4) FileFlow for iPhone and iPad: With this app, your clients can now search, browse, and download images to mobile devices with ease. (The Android version is in beta testing now, and will be released within a few weeks.)
5) Mobile App Updates: It wasn’t just FileFlow that got some attention. The PhotoShelter iOS and Android apps got an update as well. They now work faster with current mobile operating systems. For example, the iOS version now supports large iPhones in full-screen mode.
6) Updated Lightroom Plugin: We’ve made significant improvements to the PhotoShelter Lightroom plugin. It is currently going through our QA process, and we expect it to be available for download within the next 2 weeks. If you’d like to be a beta tester, please let us know!
This is an impressive list for a team that’s only been on the job for an average of 3.5 months collectively.
What’s coming next?
As previously shared in our roadmap from late last year, we’ve got a lot of work ahead of us. The team here is excited and up for the challenge.
One often-requested change is the removal of the switch to the photoshelter.com domain name in photographer websites. The work to make this happen is currently in progress and will be released soon. This means you will retain your own domain name on every page of your site.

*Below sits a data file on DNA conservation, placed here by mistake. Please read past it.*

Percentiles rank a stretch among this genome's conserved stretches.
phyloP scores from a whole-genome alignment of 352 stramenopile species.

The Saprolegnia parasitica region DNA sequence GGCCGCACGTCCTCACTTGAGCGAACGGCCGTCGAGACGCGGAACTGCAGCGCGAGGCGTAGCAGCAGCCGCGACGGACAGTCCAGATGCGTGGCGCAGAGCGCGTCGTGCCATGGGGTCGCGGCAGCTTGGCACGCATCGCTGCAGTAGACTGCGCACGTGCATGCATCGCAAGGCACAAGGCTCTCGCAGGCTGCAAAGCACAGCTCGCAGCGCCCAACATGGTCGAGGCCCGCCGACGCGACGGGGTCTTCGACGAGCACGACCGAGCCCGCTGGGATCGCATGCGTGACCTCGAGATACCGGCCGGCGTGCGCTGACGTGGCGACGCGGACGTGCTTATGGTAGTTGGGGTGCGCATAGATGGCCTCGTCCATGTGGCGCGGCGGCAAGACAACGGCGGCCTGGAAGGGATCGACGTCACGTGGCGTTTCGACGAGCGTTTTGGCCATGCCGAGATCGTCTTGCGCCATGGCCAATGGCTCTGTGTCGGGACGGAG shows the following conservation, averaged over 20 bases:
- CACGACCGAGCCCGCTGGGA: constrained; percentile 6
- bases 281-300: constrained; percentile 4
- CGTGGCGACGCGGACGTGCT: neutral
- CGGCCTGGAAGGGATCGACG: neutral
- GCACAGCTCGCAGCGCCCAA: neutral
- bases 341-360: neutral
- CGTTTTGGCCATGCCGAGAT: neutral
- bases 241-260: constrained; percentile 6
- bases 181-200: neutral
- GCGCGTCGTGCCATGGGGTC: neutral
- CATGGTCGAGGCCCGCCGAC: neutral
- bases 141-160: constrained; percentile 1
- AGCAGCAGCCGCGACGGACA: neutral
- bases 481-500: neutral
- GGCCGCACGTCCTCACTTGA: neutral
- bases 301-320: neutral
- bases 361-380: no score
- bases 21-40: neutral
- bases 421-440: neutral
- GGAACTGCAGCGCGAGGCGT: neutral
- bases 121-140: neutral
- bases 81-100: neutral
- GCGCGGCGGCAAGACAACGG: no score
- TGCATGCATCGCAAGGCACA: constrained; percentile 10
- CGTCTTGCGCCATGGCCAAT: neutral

The biggest project of the year, however, is the creation of new website templates. We have been in the planning and design phase for months already, and I believe that when we’re done it will be the single most powerful photography website solution ever created.
In order to do this, we’re going to need to start over with the templates. This means rebuilding and updating the existing ones on top of a super modern framework and launching a variety of new templates as well. PhotoShelter has been around for nearly 15 years, and the current responsive templates were launched in 2013, before “responsive” was a common term. Back then we had to create our own technology to make templates work on any type of device.
Today, there are more efficient ways to handle all the challenges that responsive site design requires. In order to bring to life all of the advanced features and functions that our members are asking for, we made the decision to start from a clean slate with all new tools. In doing so we will be able to increase overall site speed while making it easier for us to add new features in the future.
This means you’ll have:
- A new (mobile-friendly) site builder
- “Preview mode” that lets you set up the site in private before it is launched to the world